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Miao
Miao
Miao
Miao
Miao
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Miao

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PPT for ARIN6912 Week 6

PPT for ARIN6912 Week 6

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  • 1. Media Translation & Thinking
  • 2.  The new medium checks our immense effect having lived to come into being.  The new medium has affected our life tremendously.
  • 3. “Media Translation”  Print document electronic text  An act of interpretation  Something is gained as well as lost “textuality”
  • 4. “Textuality” What is text? Traditional, editor’s view:  text— a compound of matter,concept and action; but has no substantial/material existence: no colour,font size,shape or page replacement (Shillingsburg)  A textual hierarchy——Notions of “work”, “text” and “document” in print bibliographic studies (Anna Gunder)
  • 5. A textual hierarchy Work — “abstract artistic entity”; ideal constructions Text — manifest work through specific sign system Document — physical artifact merging with sign system
  • 6. Recognising Textuality Conclusion:  The majority of editors and literary scholars assume the definitions of “work”, “text” and “document” are almost the same; “Ideal” work  They only focus on print media; Differences between print and electronic media are overlooked
  • 7. Recognising Textuality  Differences between print and electronic 1. Stability  Print: After ink is impressed on paper, it remains stable and immovable  Electronic: does not exist until it is displayed on the screen
  • 8. Recognising Textuallity Differences between print and electronic 2. Storage & Delivery Vehicles  Print: the same  Electronic texts: maybe different e.g. data files on one server while the machine creating the display in another location many possible variations in electronic text
  • 9. Recognising Textuallity Differences between print and electronic 3. Prior existence vs Processural  Print : The print lines exist before the book is opened, read or understood.  An electronic text: have no prior existence; more like a process than an object
  • 10. Recognising Textuallity Similarity between print and electronic Similarity: Both print and electronic text is not physically self- identical  Print : No text is identical to any others —differences always exist between any two physical objects  Electronic: Delivery vehicles producing network texts are never the same twice — “they exist in momentary configurations as data packets are switched quickly from one node to another” (Katherine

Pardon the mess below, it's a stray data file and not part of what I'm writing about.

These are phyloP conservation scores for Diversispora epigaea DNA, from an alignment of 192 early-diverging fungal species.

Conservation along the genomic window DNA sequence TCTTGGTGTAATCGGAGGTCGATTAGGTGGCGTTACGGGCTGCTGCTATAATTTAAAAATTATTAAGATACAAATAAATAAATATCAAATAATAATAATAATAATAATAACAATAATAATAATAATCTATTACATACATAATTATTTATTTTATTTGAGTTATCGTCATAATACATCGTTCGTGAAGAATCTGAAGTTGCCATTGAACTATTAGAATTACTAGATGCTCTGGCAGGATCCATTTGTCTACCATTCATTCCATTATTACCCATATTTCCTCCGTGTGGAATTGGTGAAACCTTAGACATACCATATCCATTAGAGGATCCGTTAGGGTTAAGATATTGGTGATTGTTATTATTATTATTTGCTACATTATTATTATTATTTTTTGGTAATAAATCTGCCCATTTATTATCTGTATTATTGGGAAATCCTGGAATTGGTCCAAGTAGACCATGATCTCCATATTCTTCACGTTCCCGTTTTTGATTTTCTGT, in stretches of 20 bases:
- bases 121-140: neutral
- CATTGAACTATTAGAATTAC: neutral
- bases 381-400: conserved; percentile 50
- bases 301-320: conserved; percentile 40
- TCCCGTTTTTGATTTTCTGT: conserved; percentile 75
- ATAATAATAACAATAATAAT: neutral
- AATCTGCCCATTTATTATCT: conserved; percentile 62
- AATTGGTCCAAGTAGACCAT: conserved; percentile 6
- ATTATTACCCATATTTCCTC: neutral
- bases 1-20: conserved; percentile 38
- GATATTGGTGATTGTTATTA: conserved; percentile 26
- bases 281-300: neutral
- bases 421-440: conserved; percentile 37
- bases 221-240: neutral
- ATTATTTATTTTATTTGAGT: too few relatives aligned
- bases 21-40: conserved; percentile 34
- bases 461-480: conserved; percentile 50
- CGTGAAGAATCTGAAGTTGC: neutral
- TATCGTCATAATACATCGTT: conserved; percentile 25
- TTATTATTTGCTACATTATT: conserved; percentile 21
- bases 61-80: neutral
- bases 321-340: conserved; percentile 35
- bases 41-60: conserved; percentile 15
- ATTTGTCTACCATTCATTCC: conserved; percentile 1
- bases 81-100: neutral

• 11. Recognising Textuallity Differences & similarity between print and electronic Conclusion: “Textuality is instantiated rather than dematerialialised, dispersed rather than unitary, processural rather than object-like, flickering ranther than durably imprinted.” Refine/ Revise our notion of materiality: e.g. precisely specify what a book is—impossible BECAUSE: As a physical object, it has uncountable physical characteristics. Each characteristic describe this book in a particular way
  • 12. Materiality  A way to think about text as embodied entities without falling into the chaos of infinite differences: materiality  Definition: The materiality of an embodied text is the interaction of its physical characteristics with its signifying strategies.  Differences between “document”, “text” and “work” appear
  • 13. Work as Assemblage (New framwork) Document 1 Document 2 Document 3 differences in materiality Text 1 (is sufficient) Text 2 Text 3 Text 4 similarities>differences clusters(near) clusters (far) eg.dif media Work
  • 14. References & Relevant Readings  A Chinese-English translating website. http://trans.netat.net/index.php  The “William Blake Archive” http://www.blakearchive.org/blake/public/a bout/glance/index.html  Beard, D. (2008). From work to text to document. Archival Science, 8(3).  Manonton, B. (2006). Searching and indexing text document based on topic identification. The university of winsconsin.
  • 15. Relevant Readings  Spencer, C. (2004). Use hidden text to easily create two different documents from one file. Inside Microsoft World,11(10).  Shinllingsburg, P. (2009). The dank cellar of electronic texts. Literary and Linguistic Computing, 24(1).  Sutherland, K. (2009). Material text, immaterial text and the electronic environment. . Literary and Linguistic Computing, 24(1).
  • 16. Relevant Readings  Sehgal, A. K. (2007). Profiling topics on the Web for knowledge discovery. The University of Iowa.  Dahlstrom, M. (2004). How Reproductive is a Scholarly Edition?. Literacy and Linguistic Computing, 19(1).  Dahlstrom, M. (2004).Electronic Scholarly Editing-Some Northern European Approaches. Literacy and Linguistic Computing, 19(1).

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